The proliferation and survival of tumor cells are promoted by IL-6 through both paracrine and autocrine mechanisms. After activation by IL-6, various types of cells, such as tumor-associated macrophages (TAM), myeloid derived suppressor cells (MDSCs), and endothelial cells, are involved in the development of pro-inflammatory and metastatic tumor microenvironment. In addition, IL-6 supports the generation and the survival of cancer stem cells (CSC), induces collagen production by fibroblasts, and promotes the differentiation of osteoclasts and augments angiogenesis.

IL-6 and cancer

In the physiological situations, IL-6 is secreted by macrophages in response to specific microbial molecules. Aberrantly, elevated IL-6 and IL-6 mRNA levels were observed in the serum of cancer patients and have been associated with poor clinical outcomes [101, 102]. In addition, elevated levels of IL-6 have been found in culture supernatant of cancer cells, especially, multidrug resistant cell lines and CSCs enriched culture [103106]. Accordingly, IL-6 receptors are expressed by large range of cancer cells [107, 108], while in the physiological conditions they are only expressed on activated B cells, resting T cells and hepatocytes [109].

IL-6 is involved in the proliferation, differentiation and apoptosis resistance of various malignant tumor cells, such as multiple myeloma [110, 111], lung cancer [112], renal cell carcinoma [113, 114], breast cancer [115, 116], colorectal cancer [99, 117], endometrial cancer [118], cervical cancer [119], and ovarian carcinoma [120, 121]. Overexpression of both IL-6 and its receptors (IL-6R and sIL-6R) is common in breast carcinoma [115], oral squamous cell carcinoma [122] and prostate cancer [123]. In addition, tumor clinical samples containing significantly higher levels of IL-6 protein compared to those of control tissues and a higher IL-6 mRNA, correlate with poor patient survival.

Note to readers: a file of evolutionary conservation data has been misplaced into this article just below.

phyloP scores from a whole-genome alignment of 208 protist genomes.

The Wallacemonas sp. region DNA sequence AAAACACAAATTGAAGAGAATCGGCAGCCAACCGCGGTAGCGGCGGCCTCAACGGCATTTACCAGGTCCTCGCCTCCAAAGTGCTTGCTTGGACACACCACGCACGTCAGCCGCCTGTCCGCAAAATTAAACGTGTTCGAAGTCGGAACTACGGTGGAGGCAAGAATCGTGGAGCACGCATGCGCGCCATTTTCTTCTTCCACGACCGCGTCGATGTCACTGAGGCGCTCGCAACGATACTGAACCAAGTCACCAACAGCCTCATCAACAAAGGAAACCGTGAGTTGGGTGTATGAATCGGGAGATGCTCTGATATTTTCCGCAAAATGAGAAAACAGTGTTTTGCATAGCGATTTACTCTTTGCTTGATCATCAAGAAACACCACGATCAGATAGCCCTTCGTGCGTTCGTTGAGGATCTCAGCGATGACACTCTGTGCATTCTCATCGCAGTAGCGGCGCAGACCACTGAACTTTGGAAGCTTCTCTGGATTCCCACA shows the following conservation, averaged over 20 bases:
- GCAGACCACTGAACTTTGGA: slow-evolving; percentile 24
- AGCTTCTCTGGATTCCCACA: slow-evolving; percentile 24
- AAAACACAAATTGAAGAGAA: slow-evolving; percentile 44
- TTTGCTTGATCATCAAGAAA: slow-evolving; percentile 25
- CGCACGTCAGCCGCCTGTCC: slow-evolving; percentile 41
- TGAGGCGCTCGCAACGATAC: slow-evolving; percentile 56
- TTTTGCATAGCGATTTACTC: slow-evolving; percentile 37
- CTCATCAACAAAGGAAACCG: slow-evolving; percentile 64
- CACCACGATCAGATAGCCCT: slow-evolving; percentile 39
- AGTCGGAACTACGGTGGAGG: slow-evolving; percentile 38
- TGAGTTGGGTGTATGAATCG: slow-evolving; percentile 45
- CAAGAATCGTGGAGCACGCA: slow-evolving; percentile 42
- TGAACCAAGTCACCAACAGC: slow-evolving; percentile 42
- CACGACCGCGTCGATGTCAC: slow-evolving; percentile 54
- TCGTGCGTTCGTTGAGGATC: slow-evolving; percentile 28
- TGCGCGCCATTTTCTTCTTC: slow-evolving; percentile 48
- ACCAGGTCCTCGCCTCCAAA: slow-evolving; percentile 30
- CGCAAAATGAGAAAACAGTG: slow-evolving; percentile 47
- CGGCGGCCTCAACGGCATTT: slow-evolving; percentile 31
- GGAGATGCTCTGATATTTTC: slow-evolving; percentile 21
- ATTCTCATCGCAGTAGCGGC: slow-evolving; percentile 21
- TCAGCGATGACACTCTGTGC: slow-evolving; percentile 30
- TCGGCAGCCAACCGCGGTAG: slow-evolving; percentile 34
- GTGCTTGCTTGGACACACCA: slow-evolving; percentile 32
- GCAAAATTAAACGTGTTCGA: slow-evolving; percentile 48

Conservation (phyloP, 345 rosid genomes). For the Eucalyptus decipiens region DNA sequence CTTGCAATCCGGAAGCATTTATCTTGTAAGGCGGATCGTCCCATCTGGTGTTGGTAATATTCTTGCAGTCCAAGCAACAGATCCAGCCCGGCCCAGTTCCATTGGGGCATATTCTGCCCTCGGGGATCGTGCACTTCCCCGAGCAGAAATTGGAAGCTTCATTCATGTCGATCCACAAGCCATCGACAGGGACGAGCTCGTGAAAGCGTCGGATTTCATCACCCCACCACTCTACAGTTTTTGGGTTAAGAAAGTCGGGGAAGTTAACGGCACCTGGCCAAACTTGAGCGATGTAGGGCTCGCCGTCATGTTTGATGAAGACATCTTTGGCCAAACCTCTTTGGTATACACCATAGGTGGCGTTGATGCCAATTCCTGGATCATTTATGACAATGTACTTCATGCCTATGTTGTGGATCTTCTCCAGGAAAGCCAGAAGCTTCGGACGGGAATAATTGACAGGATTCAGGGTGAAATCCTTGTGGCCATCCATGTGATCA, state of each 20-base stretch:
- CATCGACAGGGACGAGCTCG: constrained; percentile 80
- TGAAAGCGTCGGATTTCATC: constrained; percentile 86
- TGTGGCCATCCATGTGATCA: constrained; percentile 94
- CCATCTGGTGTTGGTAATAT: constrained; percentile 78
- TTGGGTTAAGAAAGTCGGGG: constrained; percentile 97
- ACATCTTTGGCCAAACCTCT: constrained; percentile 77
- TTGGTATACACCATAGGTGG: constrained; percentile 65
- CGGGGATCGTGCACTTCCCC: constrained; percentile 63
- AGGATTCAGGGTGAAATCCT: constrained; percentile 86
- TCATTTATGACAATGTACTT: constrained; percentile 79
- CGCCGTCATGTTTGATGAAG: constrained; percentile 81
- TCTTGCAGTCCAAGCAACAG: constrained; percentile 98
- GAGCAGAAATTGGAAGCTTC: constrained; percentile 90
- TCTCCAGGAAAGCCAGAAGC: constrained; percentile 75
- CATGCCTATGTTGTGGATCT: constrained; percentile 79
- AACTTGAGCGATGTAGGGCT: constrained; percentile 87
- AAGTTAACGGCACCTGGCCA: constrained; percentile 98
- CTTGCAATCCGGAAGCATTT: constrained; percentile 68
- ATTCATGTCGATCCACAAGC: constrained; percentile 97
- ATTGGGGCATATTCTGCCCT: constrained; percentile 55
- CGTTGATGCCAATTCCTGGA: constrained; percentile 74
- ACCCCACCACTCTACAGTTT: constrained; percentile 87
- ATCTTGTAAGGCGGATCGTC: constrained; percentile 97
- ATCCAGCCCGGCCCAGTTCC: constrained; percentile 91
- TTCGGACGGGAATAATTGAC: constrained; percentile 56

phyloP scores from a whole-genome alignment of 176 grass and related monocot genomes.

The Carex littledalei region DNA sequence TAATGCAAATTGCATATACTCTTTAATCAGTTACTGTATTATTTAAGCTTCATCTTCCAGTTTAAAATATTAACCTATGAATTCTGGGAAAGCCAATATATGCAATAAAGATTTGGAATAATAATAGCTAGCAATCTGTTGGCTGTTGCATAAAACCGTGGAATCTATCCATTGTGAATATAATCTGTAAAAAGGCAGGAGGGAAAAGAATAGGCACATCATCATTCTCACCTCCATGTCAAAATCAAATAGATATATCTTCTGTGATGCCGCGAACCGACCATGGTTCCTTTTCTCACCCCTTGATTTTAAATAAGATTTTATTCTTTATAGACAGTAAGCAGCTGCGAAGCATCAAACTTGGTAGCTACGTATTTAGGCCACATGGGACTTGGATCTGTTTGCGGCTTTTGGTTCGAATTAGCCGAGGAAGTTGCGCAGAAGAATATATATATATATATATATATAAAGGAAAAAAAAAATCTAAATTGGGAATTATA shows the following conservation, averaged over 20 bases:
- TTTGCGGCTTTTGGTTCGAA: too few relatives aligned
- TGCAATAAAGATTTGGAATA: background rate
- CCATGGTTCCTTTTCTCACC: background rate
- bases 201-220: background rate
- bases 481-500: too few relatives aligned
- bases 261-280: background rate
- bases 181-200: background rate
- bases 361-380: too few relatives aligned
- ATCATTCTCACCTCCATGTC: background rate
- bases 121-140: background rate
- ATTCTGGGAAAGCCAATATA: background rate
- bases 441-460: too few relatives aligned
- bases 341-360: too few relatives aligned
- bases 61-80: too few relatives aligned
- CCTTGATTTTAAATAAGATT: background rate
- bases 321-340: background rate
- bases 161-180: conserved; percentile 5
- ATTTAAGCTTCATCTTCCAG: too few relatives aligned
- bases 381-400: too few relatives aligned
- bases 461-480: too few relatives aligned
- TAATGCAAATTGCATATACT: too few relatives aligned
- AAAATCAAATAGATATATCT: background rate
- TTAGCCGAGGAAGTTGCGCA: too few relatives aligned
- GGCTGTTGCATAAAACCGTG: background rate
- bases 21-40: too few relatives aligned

IL-6 has been also found to play a central role in cancer dissemination and invasion through VEGF synthesis stimulation and this, consequently, enhances tumor vascularization and angiogenesis. Previous studies demonstrated a poorer overall survival (OS) and progression-free survival (PFS) of colorectal cancer patients with high IL-6 serum levels compared to patients with low IL-6 serum levels. Results of patients with colon cancer demonstrated that the serum IL-6 level but not the plasma VEGF level affected the response to the anti-angiogenic antibody bevacizumab. However, tocilizumab, an anti-IL-6 receptor antibody, suppressed tumor progression and angiogenesis. Two hypotheses were suggested, IL-6 can either promote the secretion of angiogenic factors that might affect bevacizumab efficacy, or mediate VEGF secretion by cancer-associated fibroblasts (CAF) [124].

Finally, IL-6 plays a pivotal role in cancer cachexia and the hypercatabolic state produced by this cytokine causes several symptoms such as anorexia, lowered serum albumin, a reduction in hemoglobin and a decrease of body mass index [125].